Panteleimon Monastery

St. Panteleimon Monastery (Greek: Άγιος Παντελεήμων, Aghios Panteleimon;Russian: Пантелеймонов, known as Ρωσσικόν, Rossikon), is a Russian Orthodox monastery built on the south-west side of the peninsula of Mt. Athos in Greece. It is the largest of the many monasteries on the peninsula.
The monastery was founded by several monks from Kiev Rus in the 11th century, which is why it is known as 'Rossikon', and traditionally it was inhabited by Kiev and later by Russian Orthodox monks. It was recognized as a separate monastery in 1169.
The monastery prospered in the 16th and 17th centuries being lavishly sponsored by the Tsars of Moscovy, but it declined dramatically in the 18th century to the point that there were only two Russian and two Bulgarian monks left by 1730.
The construction of the present monastery on a new site, closer to the seashore, was carried out during the first two decades of the nineteenth century, with the financial help of the ruler of Moldo-Wallachia, Skarlatos Kallimachos. Russian monks numbered 1,000 in 1895, 1,446 in 1903, and more than 2,000 by 1913. During the Tatar yoke in Russia, most of the monks were Greeks and Serbs. Today, due to a great decrease in monastic vocations, only 35 monks live in the monastery, which occupies the nineteenth rank in the hierarchical order of the twenty Athonite monasteries. It is coenobitic (i.e., it is a communal monastic life). It also contains four sketes.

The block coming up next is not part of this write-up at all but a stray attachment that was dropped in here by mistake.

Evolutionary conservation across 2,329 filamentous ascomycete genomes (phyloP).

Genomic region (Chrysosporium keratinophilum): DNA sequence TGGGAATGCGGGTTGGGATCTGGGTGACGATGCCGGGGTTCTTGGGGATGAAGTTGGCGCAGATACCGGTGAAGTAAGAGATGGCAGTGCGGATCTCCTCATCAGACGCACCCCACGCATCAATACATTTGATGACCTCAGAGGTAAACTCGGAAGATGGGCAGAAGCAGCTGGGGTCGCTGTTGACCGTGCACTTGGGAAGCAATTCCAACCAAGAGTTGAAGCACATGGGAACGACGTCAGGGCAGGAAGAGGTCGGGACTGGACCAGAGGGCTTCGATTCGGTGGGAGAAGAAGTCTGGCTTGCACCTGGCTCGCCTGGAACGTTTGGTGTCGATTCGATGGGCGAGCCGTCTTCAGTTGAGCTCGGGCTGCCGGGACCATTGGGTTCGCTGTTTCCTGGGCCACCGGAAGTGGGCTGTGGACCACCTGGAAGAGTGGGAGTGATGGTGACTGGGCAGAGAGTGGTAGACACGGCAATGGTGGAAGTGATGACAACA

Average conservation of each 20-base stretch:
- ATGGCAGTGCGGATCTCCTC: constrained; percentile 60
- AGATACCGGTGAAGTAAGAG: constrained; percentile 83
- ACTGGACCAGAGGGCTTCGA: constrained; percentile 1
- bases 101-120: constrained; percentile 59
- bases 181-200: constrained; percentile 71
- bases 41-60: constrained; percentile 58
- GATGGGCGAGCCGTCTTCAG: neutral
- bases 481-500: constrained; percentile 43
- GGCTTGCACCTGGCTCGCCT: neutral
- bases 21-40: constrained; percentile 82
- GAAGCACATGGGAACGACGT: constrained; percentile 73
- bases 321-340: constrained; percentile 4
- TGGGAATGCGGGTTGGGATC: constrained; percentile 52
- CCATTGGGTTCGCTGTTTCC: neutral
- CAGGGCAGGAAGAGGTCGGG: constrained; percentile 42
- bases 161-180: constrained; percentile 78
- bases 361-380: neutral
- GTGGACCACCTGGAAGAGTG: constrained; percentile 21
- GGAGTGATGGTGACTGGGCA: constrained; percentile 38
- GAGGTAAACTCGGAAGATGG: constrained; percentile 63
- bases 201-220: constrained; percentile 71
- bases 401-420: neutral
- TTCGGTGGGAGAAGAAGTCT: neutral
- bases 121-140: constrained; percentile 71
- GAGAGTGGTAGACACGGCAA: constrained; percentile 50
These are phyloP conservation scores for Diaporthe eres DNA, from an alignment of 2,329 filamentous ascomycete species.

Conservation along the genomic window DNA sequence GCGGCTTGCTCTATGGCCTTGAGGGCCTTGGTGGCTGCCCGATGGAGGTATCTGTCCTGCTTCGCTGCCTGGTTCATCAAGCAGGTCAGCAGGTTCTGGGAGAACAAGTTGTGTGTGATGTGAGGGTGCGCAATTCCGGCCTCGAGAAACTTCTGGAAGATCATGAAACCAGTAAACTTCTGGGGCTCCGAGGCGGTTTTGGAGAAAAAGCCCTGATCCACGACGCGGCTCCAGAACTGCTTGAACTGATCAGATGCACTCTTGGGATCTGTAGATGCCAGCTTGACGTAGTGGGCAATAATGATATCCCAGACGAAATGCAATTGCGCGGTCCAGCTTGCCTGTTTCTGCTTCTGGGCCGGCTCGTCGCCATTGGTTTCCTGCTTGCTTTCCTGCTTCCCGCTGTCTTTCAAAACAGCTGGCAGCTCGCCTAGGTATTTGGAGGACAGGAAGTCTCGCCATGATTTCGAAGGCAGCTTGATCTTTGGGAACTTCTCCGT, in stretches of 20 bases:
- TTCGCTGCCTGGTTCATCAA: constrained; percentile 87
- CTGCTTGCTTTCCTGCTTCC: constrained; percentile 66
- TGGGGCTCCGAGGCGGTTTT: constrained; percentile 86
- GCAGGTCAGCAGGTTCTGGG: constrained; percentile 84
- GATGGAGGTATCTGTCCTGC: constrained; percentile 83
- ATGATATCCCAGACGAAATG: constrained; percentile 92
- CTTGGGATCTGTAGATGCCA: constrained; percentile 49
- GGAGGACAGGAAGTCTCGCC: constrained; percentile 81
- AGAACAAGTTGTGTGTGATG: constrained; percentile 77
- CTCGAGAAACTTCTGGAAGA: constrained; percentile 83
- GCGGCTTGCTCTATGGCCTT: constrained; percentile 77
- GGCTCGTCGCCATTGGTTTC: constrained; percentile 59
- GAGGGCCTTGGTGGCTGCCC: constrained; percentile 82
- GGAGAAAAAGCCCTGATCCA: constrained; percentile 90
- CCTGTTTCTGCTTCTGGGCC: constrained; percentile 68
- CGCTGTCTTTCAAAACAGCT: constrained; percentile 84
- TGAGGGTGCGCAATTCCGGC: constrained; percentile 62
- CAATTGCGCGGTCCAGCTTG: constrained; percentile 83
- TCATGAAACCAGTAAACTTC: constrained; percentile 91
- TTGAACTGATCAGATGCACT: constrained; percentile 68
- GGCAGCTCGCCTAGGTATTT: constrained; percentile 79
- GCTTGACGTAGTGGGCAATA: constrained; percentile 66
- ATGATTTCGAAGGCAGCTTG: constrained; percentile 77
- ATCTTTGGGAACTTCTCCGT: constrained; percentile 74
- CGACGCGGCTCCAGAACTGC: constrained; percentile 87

The Monastery of St Panteleimon was repeatedly gutted by fires, most famously in 1307 (when Catalan mercenaries set it aflame) and in 1968. The first Russian leader to visit the monastery was President Vladimir Putin (on September 9, 2005).